This Hotel Lets Guests Book Rooms Based on Color Theory and Mood

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There are plenty of factors travelers have to take into consideration when hunting for the perfect hotel room, like unique layouts, price points, and amenities. But this artsy newcomer in St. Louis is planning to throw one more unconventional variable into the mix: mood.

The Angad Arts Hotel will officially open its doors in November 2018, making it the world’s first hotel to allow guests to book a room based on color and desired emotional response during their stay.

 

 

It might sound a bit quirky at first pass, but hear us out. Anyone hoping for a rejuvenating respite would be directed to one of the green-themed digs, a color believed to promote renewal and wellbeing. Those pursuing a passionate escape would opt for a signature red suite. Blue-hued accommodations are reserved for travelers in need of calmness and tranquility; and, of course, yellow suites are used to invoke happiness in holidaymakers.

Angad Arts Hotel green room Courtesy Image

All in all, the property will feature 146 artfully designed guest rooms, including 38 suites and 25 extended stay rooms complete with kitchenettes. Tapping into the diverse roster of local talent, each will highlight various works by St. Louis artists that were carefully vetted by the Angad team.

“The hotel is intrinsically whimsical in the way it provides guests an immersive experience that delves into the thoughts and feelings behind color,” said Steve Smith, CEO and co-founder of Lawrence Group, the firm tasked with creating the hotel’s experiential design.

“We conducted extensive research into the overlays of color theory and color dynamics, looking at an array of color palettes, from muted tones to primary colors and even neon schemes. We found that the primary colors corresponded well to the attributes of the rooms, which would allow for a deeply engaging experience for guests…thereby allowing us to take guests on a journey into the emotion of color.”

If you think the whole concept of color being able to sway your mood is a bunch of marketing mumbo jumbo, think again. It’s one of the most important factors when it comes to branding because of its powerful influence over consumers.

“Color is the vital conveyor of moods and their emotional effects,” says Leatrice Eiseman, color consultant and executive director of the Pantone Color Institute. “From the moment you enter a space, you’re inundated with a sense of the surrounding colors. It’s the first thing that forms an impression, and the final message you take away when leaving it.”

But the hotel’s artistic approach extends far beyond color-coded rooms. Located in St. Louis’ eclectic Grand Center Arts District, the hotel is housed in the storied Missouri Theater Building. Constructed in 1927, the venue was originally home to the Rockettes—long before their relocation to New York’s Radio City Music Hall—so the legacy of creativity is in the building’s bones. Transforming the iconic theater into a luxury boutique hotel required a massive renovation that cost $65 million, but the final masterpiece was well worth the investment.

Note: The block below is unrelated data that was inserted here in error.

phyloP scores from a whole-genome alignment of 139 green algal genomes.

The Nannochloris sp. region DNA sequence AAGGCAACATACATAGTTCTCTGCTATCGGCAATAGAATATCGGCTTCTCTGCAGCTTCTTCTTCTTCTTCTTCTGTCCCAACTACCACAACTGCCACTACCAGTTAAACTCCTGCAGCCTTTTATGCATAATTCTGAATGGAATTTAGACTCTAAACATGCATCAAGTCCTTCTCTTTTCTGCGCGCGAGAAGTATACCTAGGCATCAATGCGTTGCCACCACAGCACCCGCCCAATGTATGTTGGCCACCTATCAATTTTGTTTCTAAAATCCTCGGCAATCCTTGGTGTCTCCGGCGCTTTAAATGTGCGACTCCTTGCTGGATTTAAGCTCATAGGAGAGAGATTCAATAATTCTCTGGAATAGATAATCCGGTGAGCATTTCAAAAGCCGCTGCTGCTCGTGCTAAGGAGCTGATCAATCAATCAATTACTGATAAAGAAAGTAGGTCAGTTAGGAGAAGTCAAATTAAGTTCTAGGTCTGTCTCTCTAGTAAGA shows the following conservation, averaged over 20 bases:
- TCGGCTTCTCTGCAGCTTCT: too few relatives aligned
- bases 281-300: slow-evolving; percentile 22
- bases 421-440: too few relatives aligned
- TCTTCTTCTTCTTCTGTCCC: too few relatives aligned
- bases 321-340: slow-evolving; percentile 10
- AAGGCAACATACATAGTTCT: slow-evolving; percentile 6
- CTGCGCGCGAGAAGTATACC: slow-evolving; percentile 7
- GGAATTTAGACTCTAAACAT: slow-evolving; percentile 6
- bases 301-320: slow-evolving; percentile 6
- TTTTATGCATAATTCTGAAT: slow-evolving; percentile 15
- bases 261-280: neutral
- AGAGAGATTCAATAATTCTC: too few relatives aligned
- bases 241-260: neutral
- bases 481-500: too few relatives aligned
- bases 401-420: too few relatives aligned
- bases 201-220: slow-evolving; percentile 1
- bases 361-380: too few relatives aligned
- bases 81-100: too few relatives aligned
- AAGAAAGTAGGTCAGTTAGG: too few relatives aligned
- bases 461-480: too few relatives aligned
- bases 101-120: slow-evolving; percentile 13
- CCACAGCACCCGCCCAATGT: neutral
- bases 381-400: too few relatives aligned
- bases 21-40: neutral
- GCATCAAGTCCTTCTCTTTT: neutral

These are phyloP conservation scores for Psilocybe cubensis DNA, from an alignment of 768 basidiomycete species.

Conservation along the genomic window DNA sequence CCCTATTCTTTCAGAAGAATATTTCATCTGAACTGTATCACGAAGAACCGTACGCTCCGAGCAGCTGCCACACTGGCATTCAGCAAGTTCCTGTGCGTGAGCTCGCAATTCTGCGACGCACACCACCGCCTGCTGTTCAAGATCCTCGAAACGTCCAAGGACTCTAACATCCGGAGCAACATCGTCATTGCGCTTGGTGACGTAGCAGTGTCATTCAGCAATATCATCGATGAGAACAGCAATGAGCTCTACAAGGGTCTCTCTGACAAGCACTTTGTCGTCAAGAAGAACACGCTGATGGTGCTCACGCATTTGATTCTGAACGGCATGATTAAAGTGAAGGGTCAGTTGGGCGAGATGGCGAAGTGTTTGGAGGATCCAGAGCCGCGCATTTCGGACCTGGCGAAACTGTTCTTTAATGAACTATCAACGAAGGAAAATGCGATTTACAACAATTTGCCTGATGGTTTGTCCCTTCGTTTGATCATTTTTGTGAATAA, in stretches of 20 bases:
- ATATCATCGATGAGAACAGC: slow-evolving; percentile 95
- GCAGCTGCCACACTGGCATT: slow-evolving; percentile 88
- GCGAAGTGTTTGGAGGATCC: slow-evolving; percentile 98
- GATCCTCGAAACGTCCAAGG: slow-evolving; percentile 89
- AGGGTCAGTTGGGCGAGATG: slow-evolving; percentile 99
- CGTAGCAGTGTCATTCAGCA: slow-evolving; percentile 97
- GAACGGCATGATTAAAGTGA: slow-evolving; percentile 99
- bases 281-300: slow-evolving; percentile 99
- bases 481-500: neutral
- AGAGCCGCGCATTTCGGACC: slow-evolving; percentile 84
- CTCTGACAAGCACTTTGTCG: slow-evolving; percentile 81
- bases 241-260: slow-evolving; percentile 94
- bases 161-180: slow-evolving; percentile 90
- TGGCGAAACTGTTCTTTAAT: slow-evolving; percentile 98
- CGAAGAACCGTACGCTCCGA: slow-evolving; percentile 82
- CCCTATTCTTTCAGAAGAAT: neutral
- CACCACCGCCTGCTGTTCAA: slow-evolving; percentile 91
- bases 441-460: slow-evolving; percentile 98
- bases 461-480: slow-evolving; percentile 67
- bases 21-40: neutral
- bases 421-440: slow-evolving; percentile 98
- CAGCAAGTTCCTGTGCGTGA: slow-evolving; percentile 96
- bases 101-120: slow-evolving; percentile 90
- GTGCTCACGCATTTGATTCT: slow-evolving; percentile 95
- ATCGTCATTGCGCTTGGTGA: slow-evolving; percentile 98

Angad Arts Hotel yellow room
Angad Arts Hotel yellow room Courtesy Image

In lieu of a traditional lobby, guests will enter into a working art gallery, where all the pieces on display will be available for purchase. On the 12th floor sky lounge, a 360-degree video art instillation will be projected onto a giant Chameleon Lamp, which will run around the clock. Even the elevators will be leveraged as canvases to showcase a rotating collection of works commissioned from local artists.

Fashion will also play a key role, and hotel employees will be outfitted in signature bold prints created by St. Louis-based designer Reuben Reuel. Guests can anticipate plenty of pop-up performances and impromptu collaborations during their stay, with the hotel serving as a cultural hub and overarching living arts incubator, supporting local St. Louis talent and visiting creatives alike.

“A local dance troupe might create a Dirty Dancing performance, unannounced,” says David Miskit, executive managing director of the new hotel and former night manager of New York’s iconic Studio 54 nightclub. “Or the lobby lights might dim, and a student from the Grand Central Arts Academy across the street might walk in and sing an aria.”

The goal is to infuse artistic expressions into every touch point, sparking spontaneous moments of creativity and inspiring an anything-can-happen atmosphere—much like the vibrant spirit of St. Louis.

Last but not least, the team behind the project wanted to ensure the culinary arts were well represented, so they partnered with renowned chef David Burke to oversee the hotel’s food and beverage operations along with ESquared Hospitality. Dubbed Grand Tavern by David Burke, the onsite restaurant will offer whimsical takes on contemporary American dishes. It marks Chef Burke’s St. Louis debut, joining his portfolio of eateries like Tavern 62 in Manhattan and BLT Prime in Washington, D.C.

Needless to say, the St. Louis community is already abuzz with anticipation ahead of the hotel’s November opening.

“To complement our world-class cultural institutions, we’ll finally have a gathering place for the people who visit or call it home,” says Smith. “The Angad Arts Hotel will take this incredible district of St. Louis to a new level.”



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